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Amazon Fire TV Stick review

Here boy! Amazon throws a streaming TV stick into the Christmas mix. Now fetch!

Amazon is getting serious about TV. Its drama series Transparent, starring Arrested Development’s Jeffrey Tambor, is wowing critics and now the etail giant is going stick-to-stick against Google and Roku with a cut-down, cut-price Fire TV streamer. 

But is it too late to stick it to the competition? Chromecast and Roku’s Streaming Stick have been poking out of tellies for months already, and the Fire TV Stick lacks its boxy brother’s grown-up features such as voice search and quad-core gaming. 

Can free telly, casual games and a bargain basement price earn Amazon a place on your telly? Certainly sounds like a tasty recipe so far…

READ MORE: Amazon Fire TV review

Design and setup

Design and setup

Aesthetically speaking, the Fire TV Stick is about as exciting as the inside of an Amazon cardboard box. Without the fun air pillows to pop. Remarkably, it’s probably less interesting to look at than an actual stick, which at least might be a bit knobbly or have an interesting insect crawling along it.

But that doesn’t really matter, as the Fire TV Stick is destined to be stuck, hopefully unseen, in an HDMI port at the back of your telly. One word of advice for future stick engineers – putting the micro-USB power socket on a thin edge of the stick means you can’t put another HDMI in an adjoining port. Sticking it on the end or one of the thick faces would be more practical. Amazon does include an HDMI extender, gratis, but we can’t help thinking it would be unnecessary if the Stick was designed a bit more thoughtfully in the first place.

Set-up is unbelievably easy. The Fire TV Stick automatically finds and pairs with its Bluetooth remote, then you tap in your Wi-Fi details, including 5GHz networks (unlike Chromecast) for more reliable low-range streaming. A perky video tutorial then talks you through its navigation and operation.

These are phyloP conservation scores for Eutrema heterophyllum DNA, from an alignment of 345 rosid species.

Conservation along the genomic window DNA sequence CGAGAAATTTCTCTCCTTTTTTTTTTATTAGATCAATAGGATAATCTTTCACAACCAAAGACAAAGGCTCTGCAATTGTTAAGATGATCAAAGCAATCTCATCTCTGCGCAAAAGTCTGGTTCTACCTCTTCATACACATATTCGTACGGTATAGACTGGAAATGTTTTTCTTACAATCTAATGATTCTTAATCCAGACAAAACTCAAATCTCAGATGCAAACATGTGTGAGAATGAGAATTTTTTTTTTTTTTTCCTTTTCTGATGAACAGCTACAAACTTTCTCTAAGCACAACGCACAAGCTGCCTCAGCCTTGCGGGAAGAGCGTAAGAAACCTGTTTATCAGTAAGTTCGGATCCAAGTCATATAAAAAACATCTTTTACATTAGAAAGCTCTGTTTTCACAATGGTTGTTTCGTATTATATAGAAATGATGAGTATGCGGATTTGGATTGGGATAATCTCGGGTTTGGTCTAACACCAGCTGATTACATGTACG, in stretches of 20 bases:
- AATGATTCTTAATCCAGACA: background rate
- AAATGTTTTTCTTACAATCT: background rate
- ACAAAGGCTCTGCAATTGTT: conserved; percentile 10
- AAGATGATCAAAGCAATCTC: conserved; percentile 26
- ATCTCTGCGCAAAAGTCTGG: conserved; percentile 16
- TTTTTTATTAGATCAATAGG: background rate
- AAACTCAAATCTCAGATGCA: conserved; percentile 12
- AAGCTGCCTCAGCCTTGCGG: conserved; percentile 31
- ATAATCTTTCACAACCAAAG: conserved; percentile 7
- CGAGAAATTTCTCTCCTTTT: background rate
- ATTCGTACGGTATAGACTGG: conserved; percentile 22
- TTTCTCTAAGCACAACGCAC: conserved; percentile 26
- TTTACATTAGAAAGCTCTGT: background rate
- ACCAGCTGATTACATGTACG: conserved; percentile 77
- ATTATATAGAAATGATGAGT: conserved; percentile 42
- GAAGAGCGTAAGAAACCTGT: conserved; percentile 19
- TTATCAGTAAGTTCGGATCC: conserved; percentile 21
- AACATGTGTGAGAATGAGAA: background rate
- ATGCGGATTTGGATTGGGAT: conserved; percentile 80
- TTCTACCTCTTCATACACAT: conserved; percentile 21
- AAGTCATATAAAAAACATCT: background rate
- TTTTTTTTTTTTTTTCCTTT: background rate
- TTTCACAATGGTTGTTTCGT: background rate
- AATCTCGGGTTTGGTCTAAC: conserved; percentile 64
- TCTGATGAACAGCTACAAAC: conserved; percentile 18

Interface and features

Interface and features

It’s a shame that Amazon doesn’t ship the Fire TV Stick with the same voice control remote as the Fire TV. Being able to simply hold down the microphone button and say what you want – in almost any accent and even in a noisy room – makes the rest of the Fire TV’s interface virtually irrelevant. You can buy one separately, currently for £25, but it feels like a missed opportunity.

At least the home screen operation is fast and intuitive. Categories and menu items are on a vertical column on the left, populating out with recent and recommended items to the right. The Fire TV Stick feels just as fast as its big brother for browsing but maybe a couple of seconds slower to start playing videos. That sluggishness is even more noticeable when it comes to games, which can take five or ten seconds extra to load.

That’s hardly a surprise. The Fire TV Stick has a dual-core ARM chip and 1GB of memory, compared to the Fire TV’s quad-core silicon with 2GB of RAM. Both gadgets have 8GB of storage, which is enough for a handful of apps and games. The Fire TV Stick works as a seamless second screen with Fire tablets (and the Fire Phone, if either of you out there with one are reading this), and you can fling other services such as YouTube and Spotify from iOS or Android phones.

All the most popular apps are present and correct. Amazon Instant Video is the easiest and quickest to use of course, but Netflix, Hulu Plus, YouTube and WatchESPN work OK. HBO GO is promised for next year (at least in the US), just in time for its promised unbundling from cable subscriptions (both Roku and Chromecast already offer the app Stateside).

READ MORE: Reviews of Google Chromecast and Roku Streaming Stick

Amazon Fire TV Stick tech specs

Video output: 1080p or 720p at up to 60fps

ProcessorBroadcom Capri 28155, dual-core 2xARM A9

Memory: 1GB

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